Ensuring staff are well trained on safeguarding processes is a critical piece of the puzzle. One way to do this is by conducting role-playing exercises during training sessions. Simulated scenarios like how to assist someone in a medical emergency will ensure staff are prepared to respond efficiently should these situations arise.

5. Implement security measures 

Here are a couple of suggestions to make sure your security is effective.

You could consider hiring security personnel to conduct bag checks at entrances, to ensure no prohibited items, such as weapons or alcohol, are brought into the event.

Depending on the size of your event, you may want to consider using security cameras to monitor crowd movements and quickly identify any potential security threats or disturbances.

6. Create designated quiet/low sensory spaces 

Attendees with disabilities or neurodivergent attendees may have some needs that should be part of your event plan. 

For example, setting up a quiet lounge area where attendees can take a break from the noise and crowds can be helpful. 

7. Prioritise inclusivity

Inclusivity should be treated as a natural part of every event. Look into helping attendees with mobility challenges, ensuring they can easily access the venue.

Provide translation services or multilingual signage. This will accommodate attendees who speak languages other than the primary language of the event. 

8. Manage alcohol consumption 

Serving alcohol at corporate events comes with risks, such as increased liability, possible bad behaviour, and damage to the event’s reputation.

You could implement a drink ticket system where attendees receive a limited number of drink tickets upon entry. This can help prevent overconsumption of alcohol. 

Offering a selection of non-alcoholic beverage options at bars and refreshment stations is great for attendees who choose not to drink alcohol.

9. Regularly review and update policies 

Out-of-date policies can lead to problems when they are no longer as effective. After each event, gather feedback from staff and attendees. Find out what they think about how effective your safety procedures are and use this to revise and improve your policies for future events.

Industry best practices are constantly developing, and new safety technologies emerge all the time. Keep your finger on the pulse of what is new and regularly update your event safety policies to include.

10. Work with local authorities 

Local authorities are key partners in running successful events, so it’s important to keep in close touch with them.

For example, if you work closely with local law enforcement to develop a comprehensive security plan for the event, it will produce the best results. This could include coordination on crowd control measures and emergency response protocols.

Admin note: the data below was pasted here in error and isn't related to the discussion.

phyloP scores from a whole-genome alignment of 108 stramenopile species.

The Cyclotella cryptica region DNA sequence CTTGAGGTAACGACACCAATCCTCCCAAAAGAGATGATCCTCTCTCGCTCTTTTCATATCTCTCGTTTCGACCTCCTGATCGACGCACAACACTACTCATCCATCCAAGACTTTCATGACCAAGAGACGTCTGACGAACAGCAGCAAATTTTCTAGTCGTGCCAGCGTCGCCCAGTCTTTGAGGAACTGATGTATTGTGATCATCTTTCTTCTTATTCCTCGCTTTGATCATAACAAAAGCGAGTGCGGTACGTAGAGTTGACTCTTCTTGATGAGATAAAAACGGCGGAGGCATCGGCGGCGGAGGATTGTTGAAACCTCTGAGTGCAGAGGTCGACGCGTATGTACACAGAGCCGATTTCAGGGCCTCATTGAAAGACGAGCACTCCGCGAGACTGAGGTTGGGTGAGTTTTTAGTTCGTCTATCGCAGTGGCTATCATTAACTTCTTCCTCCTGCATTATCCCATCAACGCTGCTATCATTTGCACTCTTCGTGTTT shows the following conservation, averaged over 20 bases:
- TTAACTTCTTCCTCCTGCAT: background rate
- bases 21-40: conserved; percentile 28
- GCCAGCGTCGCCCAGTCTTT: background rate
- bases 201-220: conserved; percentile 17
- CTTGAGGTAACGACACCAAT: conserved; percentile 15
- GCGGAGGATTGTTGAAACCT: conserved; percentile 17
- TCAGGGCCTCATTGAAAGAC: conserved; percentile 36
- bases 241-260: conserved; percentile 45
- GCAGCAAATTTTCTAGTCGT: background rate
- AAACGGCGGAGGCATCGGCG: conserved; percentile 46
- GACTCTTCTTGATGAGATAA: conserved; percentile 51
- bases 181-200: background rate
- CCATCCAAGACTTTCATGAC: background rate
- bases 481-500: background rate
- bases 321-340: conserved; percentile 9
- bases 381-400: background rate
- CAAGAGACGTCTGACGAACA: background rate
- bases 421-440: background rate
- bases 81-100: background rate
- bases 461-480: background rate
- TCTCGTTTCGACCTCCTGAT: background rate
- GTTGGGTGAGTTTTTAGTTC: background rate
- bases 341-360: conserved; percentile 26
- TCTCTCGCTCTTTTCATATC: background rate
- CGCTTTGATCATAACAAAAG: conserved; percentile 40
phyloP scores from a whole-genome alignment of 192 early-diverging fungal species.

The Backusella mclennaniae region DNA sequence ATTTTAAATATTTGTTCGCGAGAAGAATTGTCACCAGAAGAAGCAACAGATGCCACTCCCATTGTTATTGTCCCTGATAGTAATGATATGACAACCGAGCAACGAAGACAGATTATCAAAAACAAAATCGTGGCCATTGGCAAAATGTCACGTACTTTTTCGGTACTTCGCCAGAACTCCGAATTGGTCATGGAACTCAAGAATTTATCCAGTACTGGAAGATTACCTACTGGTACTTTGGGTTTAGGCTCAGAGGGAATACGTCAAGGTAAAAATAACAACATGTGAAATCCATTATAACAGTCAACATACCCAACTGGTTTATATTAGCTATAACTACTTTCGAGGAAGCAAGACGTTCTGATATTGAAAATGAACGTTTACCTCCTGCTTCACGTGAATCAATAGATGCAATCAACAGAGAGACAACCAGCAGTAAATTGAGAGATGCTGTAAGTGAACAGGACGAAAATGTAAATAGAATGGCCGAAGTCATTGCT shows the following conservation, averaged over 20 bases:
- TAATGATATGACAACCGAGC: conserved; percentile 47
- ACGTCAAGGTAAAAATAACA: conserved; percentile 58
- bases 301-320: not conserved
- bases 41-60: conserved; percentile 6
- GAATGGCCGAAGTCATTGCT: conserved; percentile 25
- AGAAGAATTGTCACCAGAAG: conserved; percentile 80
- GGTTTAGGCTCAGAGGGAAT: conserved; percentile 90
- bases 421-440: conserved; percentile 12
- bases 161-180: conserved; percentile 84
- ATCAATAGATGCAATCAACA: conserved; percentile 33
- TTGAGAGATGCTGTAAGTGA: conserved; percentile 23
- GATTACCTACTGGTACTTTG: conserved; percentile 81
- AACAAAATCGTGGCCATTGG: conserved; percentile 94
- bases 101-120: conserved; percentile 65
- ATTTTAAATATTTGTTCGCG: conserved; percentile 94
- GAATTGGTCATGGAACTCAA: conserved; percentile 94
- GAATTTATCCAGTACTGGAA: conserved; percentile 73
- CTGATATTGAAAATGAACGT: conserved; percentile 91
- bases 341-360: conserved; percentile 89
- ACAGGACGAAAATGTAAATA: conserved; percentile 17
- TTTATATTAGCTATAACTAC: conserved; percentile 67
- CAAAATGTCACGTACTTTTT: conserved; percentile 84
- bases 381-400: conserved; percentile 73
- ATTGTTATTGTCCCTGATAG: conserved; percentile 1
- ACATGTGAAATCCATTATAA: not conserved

Establish a direct line of communication with local emergency services. Give them detailed information about the event venue and access points. This will speed up their response in case of emergencies.

11. Communicate safety information 

Including safety information in event materials such as programmes or brochures is crucial. Highlight things like emergency exits, first aid stations, and any other important safety features of the venue.

Using digital signage or screens located throughout the venue can also be effective in displaying safety messages. 

12. Seek feedback and listen

If you want your events to succeed, it’s worth paying attention to feedback. Here are two ways to do that. 

Firstly, send out post-event surveys to attendees, asking for feedback on their safety experiences and suggestions for improving safety measures at future events.

Also, hold debrief meetings with staff and volunteers after each event to discuss any safety incidents or concerns that arose. This is a good opportunity to tap into the group and brainstorm solutions for addressing them in the future.

Safety and inclusivity create the environment for event success

When safety and security are prioritised at events, attendees and planners get the most out of the experience. 

Making safety and inclusivity a key element of your planning is not just the right thing to do, it also brings tangible benefits to your bottom line. 

Safety and inclusivity are essential components of outstanding in-person events. Download The Ultimate Guide to In-Person Events to find out more.

Paul Cook

Paul Cook has been immersed in business events for over 20 years, as a writer, producer, speaker, advisor, and educator. He is the author of three event focused books; Supercharge Your Virtual Speaking, Remotely Engaging and Risk It! Paul is a Past President of the UK Chapter of Meeting Professionals International (MPI) and he is currently serving as a Jury President for the Eventex Awards.

The Ultimate Guide to In-Person Events
Guide to In-Person Events
Create successful in-person events with this practical guide